Made an early start from the excellent camping spot just before Commins Coch. Slept through from 22h00 to 05h00 when i was woken by the dawn chorus.
Underway at 07h05. The signed path off the forestry track (which is where I'd camped) is pretty overgrown but you can follow it down to come out by a house. The later path to the main road and bridge across the river seems okay to find and use. There is a new house build here which might have helped. and got a call from Sophie as I was pulling up the hill out of Commins Coch, which was great and got me going for the day. The route joined a section of the Glyndwr Way again but soon it was back to the route mark free joys of The Cambrian Way.
As well as a physical challenge it can be very much argued that a long distance walk like the Cambrian Way is very much a mental challenge. There are 3 areas in which have an impact of the well being: planning/logistics, navigational and the motivational point of view it keeps your brain working all day. Maybe this is an aspect that I and others find alluring.
Other walks may not have these challenges and for many this would be good. Looking at the waymarks you could probably do the Glyndwr Way without a map and the risk of getting really lost is removed.
Another mental challenge is solving the myriad of puzzles set by farmers when tying gates shut. As well as complex knots undertaken in bailer twine, I did see one gate with bootlaces during the day, and one with a knot complex enough for me to resort to climbing the gate. Another gate was tied up with knotted barbed wire. Maybe more than a subliminal message here from the farmer.
Across Mynnyd Cemmaes and its wind farm which was straight forward as like most you'll use the access road rather the bridleway. The route finding after this okay but the route is a convulted zig zag across the map on bridleways through forestry and boggy ground. After lenty of climbing in the morning so nice to see myself contouring round on a green lane eventually im Mallwyd at 12h15.
Stopped in cafe at the petrol station for sausage and chips as well as tea and of all things a can of Shandy Bass. I'd been having visions of a tin of fruit cocktail during the morning, so nipped into the shop next door and picked one up. Not the lightest item but it was going a treat at the end of the day.
Wanted to push on into Dinas Mawddwy and I'd not seen the note of the missing footbridge, but from the Mill I'd just headed up the main road as the footpath towards the bridge seemed obstructed anyway. Note on the website is here.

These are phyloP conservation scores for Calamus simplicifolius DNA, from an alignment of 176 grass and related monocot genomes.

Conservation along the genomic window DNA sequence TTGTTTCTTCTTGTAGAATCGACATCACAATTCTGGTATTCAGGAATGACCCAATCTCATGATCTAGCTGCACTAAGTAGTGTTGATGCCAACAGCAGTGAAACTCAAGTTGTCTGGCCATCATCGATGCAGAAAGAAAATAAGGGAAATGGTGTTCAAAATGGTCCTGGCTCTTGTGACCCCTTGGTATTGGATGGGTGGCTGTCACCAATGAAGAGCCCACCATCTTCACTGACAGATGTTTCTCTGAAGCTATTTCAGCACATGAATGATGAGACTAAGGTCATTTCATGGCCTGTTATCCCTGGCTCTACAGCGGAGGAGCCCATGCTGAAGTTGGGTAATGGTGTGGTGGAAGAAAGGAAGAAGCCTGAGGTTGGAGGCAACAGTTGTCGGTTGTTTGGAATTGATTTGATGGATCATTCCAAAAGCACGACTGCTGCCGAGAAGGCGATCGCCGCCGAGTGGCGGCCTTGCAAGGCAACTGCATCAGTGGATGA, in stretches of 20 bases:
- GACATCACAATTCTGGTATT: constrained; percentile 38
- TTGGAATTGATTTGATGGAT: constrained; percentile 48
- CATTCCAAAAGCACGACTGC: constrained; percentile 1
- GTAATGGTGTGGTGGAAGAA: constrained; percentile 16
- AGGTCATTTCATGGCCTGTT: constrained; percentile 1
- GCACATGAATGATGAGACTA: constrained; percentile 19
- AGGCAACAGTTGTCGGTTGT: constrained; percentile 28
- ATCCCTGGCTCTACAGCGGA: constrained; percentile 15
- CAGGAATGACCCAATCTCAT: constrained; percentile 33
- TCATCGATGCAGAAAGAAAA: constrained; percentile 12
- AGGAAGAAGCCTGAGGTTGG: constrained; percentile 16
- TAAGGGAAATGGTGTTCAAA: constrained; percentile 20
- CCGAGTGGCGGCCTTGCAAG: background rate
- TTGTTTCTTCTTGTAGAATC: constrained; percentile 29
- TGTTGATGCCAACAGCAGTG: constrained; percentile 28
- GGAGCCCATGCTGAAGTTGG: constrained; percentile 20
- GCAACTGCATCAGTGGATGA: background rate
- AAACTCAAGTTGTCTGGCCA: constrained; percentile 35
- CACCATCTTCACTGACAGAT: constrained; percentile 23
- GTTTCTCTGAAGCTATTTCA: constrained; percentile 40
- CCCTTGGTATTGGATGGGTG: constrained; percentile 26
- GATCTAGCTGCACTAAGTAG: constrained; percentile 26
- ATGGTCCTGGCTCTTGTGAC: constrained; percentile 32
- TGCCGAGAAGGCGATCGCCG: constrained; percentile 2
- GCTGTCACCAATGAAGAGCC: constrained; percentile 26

Spent a pleasant sitting hour outside Yr Hen Siop writing up notes and drinking tea (superb Earl Grey) and a strawberry milkshake, also excellent.
Being on the walk hasn't made me more tolerant of people who have a penchant on expressing opinions to complete stangers, which in many cases are wrong. Forgotten the Bertrand Russell quote for now but its about how less knowledgeable people can bluster their way through whilst the clever people are full of doubt probably as a result of their analytical abilities. 
Now, I'm guilty of a bit of bluster and bullshit to get what I want but I do also have the self doubt and awareness of how my opinion might be different or incorrect. As you get older, I hope you have a sensitivity on how others might feel and react to your comments. That said life might have been better for me in my 20's when I didn't really care about consequences.
The reason for these comments were as a result of watching and listening two people occupy a ridiculous amount looking to engage in conversation on items only of interest to themselves. Interesting for the observer; you want to know what people have to say or what they think, but in return you want to contribute.
Away at 14h30 and the initial steep steps on the climb out to Maesglase and you get a feel for proper mountains again after the lesser heights of the previous 4-5 days. Th Like many Cambrian Way paths, its not well trodden and you sense walking in the area is focused on Cadair Idris rather than the eastern part of the ridge. That said, a path is a path and by now the Cambrian Way walkers hankers after any section which isn't marked as undefined.
Got to the top of Maesglase at 16h40 and continued along the ridge with a stop for 30 minutes in the sun at Craig Portas. For those wishing to shorten the section into Barmouth, there are some good bivi spots here (also at the bwlch before Craig Maesglace). I'd carried up 2 litres of water and after the stream for the waterfall at Maesglace there isn't anything else. Up Waen Oer for 18h15 and thought about a stop there but finaly chose a spot 15 minutes further a long with views of Cadair and out to the Rhinogs. Not perfect, but the winds were relatively light as they were shifting from the east to the north.
The tin of fruit cocktail was great and worth the carry. It had been a long day, but again the weather had been good and the going relatively quick in the morning. Making the most of the weather and your own energy seem to be important factors. I don't feel I'm rushing things, but seem to press on the mornings and take a more leisurely approach in the afternoons.
Distance : 35.43km / 22.01 miles
Walking Time : 9h01
Stopped Time : 3h03
Moving pace : 3.9 / 2.42 mph slow but a lot of ascent before and after lunch
 "The whole problem with the world is that fools and fanatics are always so certain of themselves, but wiser people so full of doubts."